OPINION

[Editorial] Cautions for peace

By Korea Herald

Military agreements must be dealt with based on denuclearization

  • Published : Apr 29, 2018 - 17:47
  • Updated : Apr 29, 2018 - 17:47
The leaders of South and North Korea have agreed to actively pursue talks within this year to declare an official end to the Korean War and negotiate a peace treaty to replace a truce.

If realized, the agreement will establish peace regime on the Korean Peninsula, 65 years after hostilities ceased.

All inter-Korean issues stem from military confrontation. Unless this is resolved, peace regime are impossible.

But the peace treaty, which North Korea has demanded in return for dismantling its nuclear program, is never straightforward because it must come only after its nuclear program is scrapped.

If the end of war is declared as the North‘s substantive military threat left as it is, South Korea’s ability to conduct war will be very apt to weaken. Declaration of the end of war will dissolve the United Nations Command created in 1950 to support South Korea during and after the Korean War and can threaten the existence of the US-Korea Combined Forces Command. If the UN Command is disbanded, US bases in Japan will lose the justification for existing as its rear bases any more.

If the South Korean government takes over the wartime control from the Combined Forces Command, the command will be broken up automatically. If the Combined Forces Command as well as the UN Command are dissolved, the capability of Korea and the US to wage a war jointly cannot but be weakened.

Another agreement to devise a practical scheme to turn the areas around the Northern Limit Line in the West Sea into a maritime peace zone is a rehash of an agreement struck at the 2007 inter-Korean summit. Then the agreement faced strong criticisms that the government tried to give up the sea border. The NLL was drawn by the UN Command after the truce, but the North does not acknowledge the line and has drawn its own maritime border below the NLL. Its naval ships often crossed the NLL, causing armed clashes.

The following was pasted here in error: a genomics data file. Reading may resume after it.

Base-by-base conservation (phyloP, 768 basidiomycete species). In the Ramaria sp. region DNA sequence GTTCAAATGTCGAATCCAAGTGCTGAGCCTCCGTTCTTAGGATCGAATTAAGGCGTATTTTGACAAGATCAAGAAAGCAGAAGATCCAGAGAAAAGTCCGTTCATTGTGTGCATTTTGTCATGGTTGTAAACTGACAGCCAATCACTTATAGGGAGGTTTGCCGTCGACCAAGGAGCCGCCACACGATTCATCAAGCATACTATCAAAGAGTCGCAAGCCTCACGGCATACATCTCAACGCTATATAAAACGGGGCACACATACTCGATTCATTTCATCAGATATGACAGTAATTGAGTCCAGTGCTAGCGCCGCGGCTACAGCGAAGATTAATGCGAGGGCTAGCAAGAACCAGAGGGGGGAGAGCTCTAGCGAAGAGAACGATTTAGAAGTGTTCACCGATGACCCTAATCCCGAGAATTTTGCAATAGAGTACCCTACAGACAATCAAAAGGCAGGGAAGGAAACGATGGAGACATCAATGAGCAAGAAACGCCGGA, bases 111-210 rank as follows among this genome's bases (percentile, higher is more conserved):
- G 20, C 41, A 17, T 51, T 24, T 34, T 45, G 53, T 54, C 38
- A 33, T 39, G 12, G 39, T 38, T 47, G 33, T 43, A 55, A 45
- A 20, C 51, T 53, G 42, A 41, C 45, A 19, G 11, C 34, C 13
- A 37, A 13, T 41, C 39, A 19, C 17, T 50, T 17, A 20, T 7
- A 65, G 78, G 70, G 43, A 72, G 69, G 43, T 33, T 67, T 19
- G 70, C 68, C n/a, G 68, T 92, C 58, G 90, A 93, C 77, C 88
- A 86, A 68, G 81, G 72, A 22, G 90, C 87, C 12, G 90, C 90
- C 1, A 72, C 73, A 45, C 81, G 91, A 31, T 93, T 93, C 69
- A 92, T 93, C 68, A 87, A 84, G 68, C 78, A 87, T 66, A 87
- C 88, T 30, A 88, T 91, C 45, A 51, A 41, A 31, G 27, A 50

Then defense ministers discussed working matters to designate the sea between two islands below the NLL as a buffer zone, but failed to reach an agreement because of difficulty in securing safety in the zone.

The government must not approach this matter hastily. The safety of five islands below the NLL must never be threatened. Many soldiers sacrificed their lives to protect the NLL.

Transforming the Demilitarized Zone into a peace zone as agreed in the summit Friday looks feasible.

Both sides can discuss pulling out heavy weapons, withdrawing or scaling down guard posts, pulling back barrier fence and remove mines. They can also consider setting up a hot line between top military commanders to avoid an accidental clash.

However, pulling back the barrier fence does not look simple for North Korea, which built it within the DMZ. To turn the DMZ into a peace zone, the North should withdraw all its troops and its barrier fence from the zone to the northern limit line 2 kilometers from the military demarcation line. It is questionable if the North can burden the costs of reconstructing its barrier fence. The South built its barrier fence along its southern limit line away from the demarcation line by the same distance.

The agreement to completely cease all the hostile acts in every domain, including land, air and sea, that are the sources of military tension and conflict is also controversial.

The North has cited the Korea-US joint exercise as a prominent example of hostile acts, while the US says that a country is not its ally if they cannot conduct a joint exercise.

It is a good thing that both sides have agreed to a set of measures to ease military tension, but the agreements must not lead to discussion of the withdrawal of the US forces from Korea.

South and North Korea also agreed to carry out disarmament in a phased manner. Disarmament is necessary for a peace regime, but it will be difficult to do it so fairly as to maintain military balance when the North has 1.28 million troops, over twice as many as the South’s 610,000.

Military agreements on the declaration of the end of war, a peace treaty, disarmament and others must be dealt with based on complete denuclearization.